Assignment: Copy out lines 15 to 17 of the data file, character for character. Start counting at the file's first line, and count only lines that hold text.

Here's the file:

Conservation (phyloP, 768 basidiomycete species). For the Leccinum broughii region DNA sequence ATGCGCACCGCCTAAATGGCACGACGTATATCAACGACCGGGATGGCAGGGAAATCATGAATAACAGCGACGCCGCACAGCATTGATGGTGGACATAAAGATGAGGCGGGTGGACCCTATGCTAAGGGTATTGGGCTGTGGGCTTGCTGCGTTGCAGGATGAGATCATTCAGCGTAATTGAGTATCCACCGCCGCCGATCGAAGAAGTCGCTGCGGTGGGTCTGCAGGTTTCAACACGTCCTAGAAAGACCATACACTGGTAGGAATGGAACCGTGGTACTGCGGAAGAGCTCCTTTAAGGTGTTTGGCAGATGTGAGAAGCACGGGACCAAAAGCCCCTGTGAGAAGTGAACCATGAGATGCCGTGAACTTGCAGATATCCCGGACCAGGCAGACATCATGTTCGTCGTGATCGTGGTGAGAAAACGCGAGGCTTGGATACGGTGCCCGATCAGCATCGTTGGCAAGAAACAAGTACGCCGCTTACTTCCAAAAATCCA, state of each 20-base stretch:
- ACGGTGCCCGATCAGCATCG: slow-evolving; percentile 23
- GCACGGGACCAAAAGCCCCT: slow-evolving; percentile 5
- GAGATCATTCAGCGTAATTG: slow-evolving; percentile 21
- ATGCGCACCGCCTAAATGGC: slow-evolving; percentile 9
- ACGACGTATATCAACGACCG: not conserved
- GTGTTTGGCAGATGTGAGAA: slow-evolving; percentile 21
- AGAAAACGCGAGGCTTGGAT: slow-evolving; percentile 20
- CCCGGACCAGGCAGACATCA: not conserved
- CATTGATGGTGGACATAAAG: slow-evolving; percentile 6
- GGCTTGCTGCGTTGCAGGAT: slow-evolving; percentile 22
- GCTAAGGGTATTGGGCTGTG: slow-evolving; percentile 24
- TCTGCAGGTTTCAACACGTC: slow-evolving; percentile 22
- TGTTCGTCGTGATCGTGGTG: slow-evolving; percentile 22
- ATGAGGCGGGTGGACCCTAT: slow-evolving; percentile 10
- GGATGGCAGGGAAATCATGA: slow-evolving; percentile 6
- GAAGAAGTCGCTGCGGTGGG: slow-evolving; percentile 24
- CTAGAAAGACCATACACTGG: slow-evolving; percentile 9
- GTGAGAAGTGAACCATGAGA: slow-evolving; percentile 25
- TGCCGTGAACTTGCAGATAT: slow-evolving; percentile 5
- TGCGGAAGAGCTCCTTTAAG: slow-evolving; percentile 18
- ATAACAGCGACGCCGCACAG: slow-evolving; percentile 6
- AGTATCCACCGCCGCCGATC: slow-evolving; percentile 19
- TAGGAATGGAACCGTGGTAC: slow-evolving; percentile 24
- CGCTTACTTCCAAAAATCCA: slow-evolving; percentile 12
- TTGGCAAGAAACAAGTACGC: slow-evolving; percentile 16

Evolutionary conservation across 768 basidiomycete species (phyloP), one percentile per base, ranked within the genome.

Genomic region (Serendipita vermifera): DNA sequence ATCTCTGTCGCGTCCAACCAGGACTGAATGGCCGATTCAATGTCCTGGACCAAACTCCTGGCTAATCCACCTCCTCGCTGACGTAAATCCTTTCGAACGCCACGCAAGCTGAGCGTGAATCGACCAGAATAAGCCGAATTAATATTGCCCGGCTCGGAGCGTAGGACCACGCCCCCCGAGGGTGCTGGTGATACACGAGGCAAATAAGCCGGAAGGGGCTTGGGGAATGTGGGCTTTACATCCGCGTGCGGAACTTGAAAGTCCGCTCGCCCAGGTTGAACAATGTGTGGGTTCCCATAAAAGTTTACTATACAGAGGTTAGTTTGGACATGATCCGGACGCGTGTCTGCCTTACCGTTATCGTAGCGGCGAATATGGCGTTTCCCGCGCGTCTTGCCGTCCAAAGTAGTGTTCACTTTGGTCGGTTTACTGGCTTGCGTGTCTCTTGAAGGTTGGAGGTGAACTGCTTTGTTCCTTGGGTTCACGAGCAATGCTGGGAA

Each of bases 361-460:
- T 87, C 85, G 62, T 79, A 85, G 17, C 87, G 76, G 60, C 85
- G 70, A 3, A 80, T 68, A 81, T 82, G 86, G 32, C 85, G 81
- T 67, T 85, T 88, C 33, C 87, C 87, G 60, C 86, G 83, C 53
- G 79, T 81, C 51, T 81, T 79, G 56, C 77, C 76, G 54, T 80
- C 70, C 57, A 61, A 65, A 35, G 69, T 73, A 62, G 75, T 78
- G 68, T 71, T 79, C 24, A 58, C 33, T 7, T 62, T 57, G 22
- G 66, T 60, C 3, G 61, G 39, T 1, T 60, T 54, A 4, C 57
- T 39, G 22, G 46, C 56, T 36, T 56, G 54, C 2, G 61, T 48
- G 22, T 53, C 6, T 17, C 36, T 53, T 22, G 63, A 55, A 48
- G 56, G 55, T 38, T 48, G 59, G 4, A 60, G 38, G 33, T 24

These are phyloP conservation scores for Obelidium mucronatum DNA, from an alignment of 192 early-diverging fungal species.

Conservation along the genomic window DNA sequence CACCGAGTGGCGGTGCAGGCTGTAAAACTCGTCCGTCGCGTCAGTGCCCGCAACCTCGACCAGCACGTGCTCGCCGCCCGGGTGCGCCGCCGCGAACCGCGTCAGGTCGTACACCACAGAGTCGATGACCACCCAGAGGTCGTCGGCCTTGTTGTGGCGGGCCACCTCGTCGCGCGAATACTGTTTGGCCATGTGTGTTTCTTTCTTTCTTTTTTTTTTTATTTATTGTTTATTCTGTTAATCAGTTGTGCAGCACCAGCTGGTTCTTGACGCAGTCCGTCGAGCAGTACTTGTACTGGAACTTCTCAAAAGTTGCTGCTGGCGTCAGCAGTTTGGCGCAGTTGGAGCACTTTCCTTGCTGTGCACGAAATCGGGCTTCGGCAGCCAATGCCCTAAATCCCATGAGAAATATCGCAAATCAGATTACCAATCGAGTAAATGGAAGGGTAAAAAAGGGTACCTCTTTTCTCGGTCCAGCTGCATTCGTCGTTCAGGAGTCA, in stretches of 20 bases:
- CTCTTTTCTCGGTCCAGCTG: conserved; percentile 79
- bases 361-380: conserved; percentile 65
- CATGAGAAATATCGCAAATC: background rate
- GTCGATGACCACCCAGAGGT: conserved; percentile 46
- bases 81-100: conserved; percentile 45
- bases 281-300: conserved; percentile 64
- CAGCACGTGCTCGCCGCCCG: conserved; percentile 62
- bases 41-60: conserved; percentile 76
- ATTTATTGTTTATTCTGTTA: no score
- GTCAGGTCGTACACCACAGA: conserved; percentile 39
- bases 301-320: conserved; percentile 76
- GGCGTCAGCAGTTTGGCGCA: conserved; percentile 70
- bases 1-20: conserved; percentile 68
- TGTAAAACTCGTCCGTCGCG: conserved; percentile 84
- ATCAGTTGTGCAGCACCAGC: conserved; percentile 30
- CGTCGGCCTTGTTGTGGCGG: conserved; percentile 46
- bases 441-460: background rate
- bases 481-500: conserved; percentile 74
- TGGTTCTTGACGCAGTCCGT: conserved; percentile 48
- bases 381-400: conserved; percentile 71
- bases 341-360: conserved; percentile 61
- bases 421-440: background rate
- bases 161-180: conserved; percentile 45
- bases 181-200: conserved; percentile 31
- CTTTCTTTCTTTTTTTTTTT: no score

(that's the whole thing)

- ATGAGGCGGGTGGACCCTAT: slow-evolving; percentile 10
- GGATGGCAGGGAAATCATGA: slow-evolving; percentile 6
- GAAGAAGTCGCTGCGGTGGG: slow-evolving; percentile 24